A bit more trivia: When one thinks of a synthesizer, you always presume high tech. The mellotron, was the first (or nearly so) synthesizer and it was an interesting mix of high tech and low tech in a steampunk type of way. It used hundreds of short recordings of various instruments up and down the scales. If you set it to the sound of a violin and hit a note, the mellotron played a recording of a violin playing that note. As soon as you moved to another note, the “tape” for the previous note would rapidly rewind to prepare for the next time you needed it. While the sound of the tapes rewinding wouldn’t be heard on any record, you COULD hear them while sitting at the mellotron which might get a bit unnerving. I was always curious if it would get overloaded of a fast player went off on a long solo and got ahead of the tapes rewinding.
  • Dan from Sarasota, FlSaw the Zombies do this song as well all the songs from Odessey And Oracle last night in Orlando. All the original band members performed (save for original guitarist Paul Atkinson who had died) and it was pure patchouli bliss.
  • Randy Randy from OtherThe breath noises resemble those that are in Syd Barret /Pink Floyd "Matilda Mother."
  • Markantney from BiloxeJan 2016,

    The only thing wrong with the song is how short it is. And my man that says the words "To Show" and "He Rich" louder-deeper-slower tempo than the lead singer after he sings his line trips me out.
  • Jace from Whitehall, PaA sweet keyboard solo in a track just dripping with sexuality. Appalachian Trail... let's get on this, yes?
  • Cyberpope from Richmond, CanadaI guess if you're from Arkansas, "Who's your daddy" is a nice sexy question to ask when you pumpkin!

    The last nickname I want from a lover is, "Daddy"!
  • Krista from Carbondale, PaI LOVEEE the beat to this song and the line "What's your name, who's your daddy?"
  • Malena from Monterrey, Mexicoloved the movie...AWAKENINGS.....AND THIS SONG TOO
  • Sarah from East Stroudsburg, PaThis song was used in the begining of the new Prom Night.
  • John from Manila, OtherCome to imagine how they used the "breath sound" .. creatively.
  • Guy from Wellington, New ZealandWay cool song. Just love the panting/sighing at the end of the intial lead-in riff. Very evocative of the time in which it was written. "What's your name? Who's your daddy? Is he rich like me?" What babe could resist an approach sung like that? ;-7
  • John from Woburn, MaI second john from anaheim. In a way this song almost doesnt fit in the album that end. in addition to listening to "A Rose for Emily" and "Brief Candles" try "I Want Her She Wants Me" and "Care of Cell 44". Great vocals, keyboards, emotion. Awesome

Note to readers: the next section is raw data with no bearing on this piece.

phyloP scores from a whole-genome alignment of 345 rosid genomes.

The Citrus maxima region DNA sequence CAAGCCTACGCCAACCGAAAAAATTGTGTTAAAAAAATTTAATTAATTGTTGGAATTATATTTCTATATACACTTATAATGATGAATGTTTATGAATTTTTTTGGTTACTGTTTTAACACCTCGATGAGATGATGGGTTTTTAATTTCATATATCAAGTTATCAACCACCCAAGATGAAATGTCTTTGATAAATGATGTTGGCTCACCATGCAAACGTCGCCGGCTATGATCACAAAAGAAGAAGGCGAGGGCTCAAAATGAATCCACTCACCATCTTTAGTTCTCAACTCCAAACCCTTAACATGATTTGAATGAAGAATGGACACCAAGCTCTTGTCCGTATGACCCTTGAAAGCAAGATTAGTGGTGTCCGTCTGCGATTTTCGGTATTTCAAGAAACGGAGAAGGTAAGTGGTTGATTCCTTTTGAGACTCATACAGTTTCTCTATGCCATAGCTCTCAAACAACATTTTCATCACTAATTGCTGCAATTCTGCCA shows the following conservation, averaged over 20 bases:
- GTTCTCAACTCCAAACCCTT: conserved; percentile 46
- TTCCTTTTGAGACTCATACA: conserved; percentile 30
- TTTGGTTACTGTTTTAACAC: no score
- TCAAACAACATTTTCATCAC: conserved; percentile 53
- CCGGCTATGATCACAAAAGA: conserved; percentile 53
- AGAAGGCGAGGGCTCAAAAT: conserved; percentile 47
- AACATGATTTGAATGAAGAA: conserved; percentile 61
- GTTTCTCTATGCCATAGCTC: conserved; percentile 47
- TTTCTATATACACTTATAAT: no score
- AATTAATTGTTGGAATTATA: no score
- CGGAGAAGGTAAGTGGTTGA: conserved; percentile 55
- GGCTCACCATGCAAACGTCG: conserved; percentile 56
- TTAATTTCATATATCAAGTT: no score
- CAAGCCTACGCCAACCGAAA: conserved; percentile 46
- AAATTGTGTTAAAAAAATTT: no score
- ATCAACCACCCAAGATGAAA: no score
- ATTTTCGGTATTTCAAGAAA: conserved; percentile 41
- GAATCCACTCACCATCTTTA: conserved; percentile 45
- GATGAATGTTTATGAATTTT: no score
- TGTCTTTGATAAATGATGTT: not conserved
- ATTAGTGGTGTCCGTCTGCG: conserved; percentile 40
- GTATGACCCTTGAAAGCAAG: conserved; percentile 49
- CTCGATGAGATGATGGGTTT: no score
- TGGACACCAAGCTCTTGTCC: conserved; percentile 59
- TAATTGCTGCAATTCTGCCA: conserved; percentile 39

• John from Anaheim, CaFantastic song. Too bad it overshadows the album (Odyssey and Oracle). If anyone is looking to try something new, please have a listen to the entire album. Every song is beautiful in its own way. Two of my favorites are "A Rose for Emily" and "Brief Candles".
  • Elie from Londonwhats ure name whose ure daddy is he rich like me
    i wonder if this line really works
  • John from Millersville, MdThey use this song on a fairly new sprite commercial. Some guy is watering some flowers with sprite and the flwowers start singing it.
  • John from Douglassville, PaI pick Time Of The Season, God Only Knows, and Strawberry Fields as tied for 1st place as the most intriguing rock songs to date. Comfortably Numb is close.
  • Bob from Los Angeles, MsBecause it was released in England in 1967, but it was released in 1969 in the U.S.
  • Don from Detroit, MiIt was recorded in 1967 - released in 1968 - hit the charts in 1969.
  • Steve from Torrance, CaKeyboardist Rod Argent and bassist Chris White went on to form Argent in 1969. In 1974, Argent covered this song on their "Encore" live album.
  • Dave from Cardiff, WalesColin Blunstone was an on-off "member" of The Alan Parsons Project after the demise of the Zombies, as well as a successful solo artist
  • Dan from Dublin, OhBig Blue Missile featuring Scott Weiland did a remake of this song, which was featured on the Ausin Powers soundtrack. It was pretty good.
  • Stefanie Magura from Rock Hill, ScJust a quick question. If the album that this song is on was realeased in 1967, how come the song wasn't realeased until 1969.